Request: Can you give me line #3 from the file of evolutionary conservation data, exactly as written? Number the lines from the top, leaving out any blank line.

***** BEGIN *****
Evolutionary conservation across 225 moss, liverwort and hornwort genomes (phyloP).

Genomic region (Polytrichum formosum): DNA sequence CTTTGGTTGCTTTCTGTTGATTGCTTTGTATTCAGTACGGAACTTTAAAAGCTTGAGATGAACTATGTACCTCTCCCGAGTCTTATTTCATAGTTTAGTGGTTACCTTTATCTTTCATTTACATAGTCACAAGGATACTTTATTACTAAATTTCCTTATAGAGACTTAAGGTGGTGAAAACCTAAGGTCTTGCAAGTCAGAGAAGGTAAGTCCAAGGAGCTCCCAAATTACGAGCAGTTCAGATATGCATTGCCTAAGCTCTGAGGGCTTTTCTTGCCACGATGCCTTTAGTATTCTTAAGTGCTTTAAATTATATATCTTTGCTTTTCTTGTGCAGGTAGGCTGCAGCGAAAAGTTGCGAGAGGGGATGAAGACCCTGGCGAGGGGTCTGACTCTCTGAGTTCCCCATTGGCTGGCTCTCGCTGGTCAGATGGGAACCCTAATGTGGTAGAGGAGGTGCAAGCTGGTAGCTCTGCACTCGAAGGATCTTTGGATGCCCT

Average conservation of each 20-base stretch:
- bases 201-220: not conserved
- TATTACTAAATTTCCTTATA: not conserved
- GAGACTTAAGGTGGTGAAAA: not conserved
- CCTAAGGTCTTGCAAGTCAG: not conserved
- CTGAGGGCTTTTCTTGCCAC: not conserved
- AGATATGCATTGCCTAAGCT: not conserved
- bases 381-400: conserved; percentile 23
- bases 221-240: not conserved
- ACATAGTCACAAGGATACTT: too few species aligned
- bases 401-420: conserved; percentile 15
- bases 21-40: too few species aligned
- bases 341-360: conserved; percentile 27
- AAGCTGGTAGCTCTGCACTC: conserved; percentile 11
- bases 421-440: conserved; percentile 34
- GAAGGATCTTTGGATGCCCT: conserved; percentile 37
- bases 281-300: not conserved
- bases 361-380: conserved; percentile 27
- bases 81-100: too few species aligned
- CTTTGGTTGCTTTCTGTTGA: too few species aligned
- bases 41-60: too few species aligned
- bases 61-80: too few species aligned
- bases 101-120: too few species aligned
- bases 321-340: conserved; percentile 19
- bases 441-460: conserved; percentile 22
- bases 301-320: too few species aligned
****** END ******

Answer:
Average conservation of each 20-base stretch: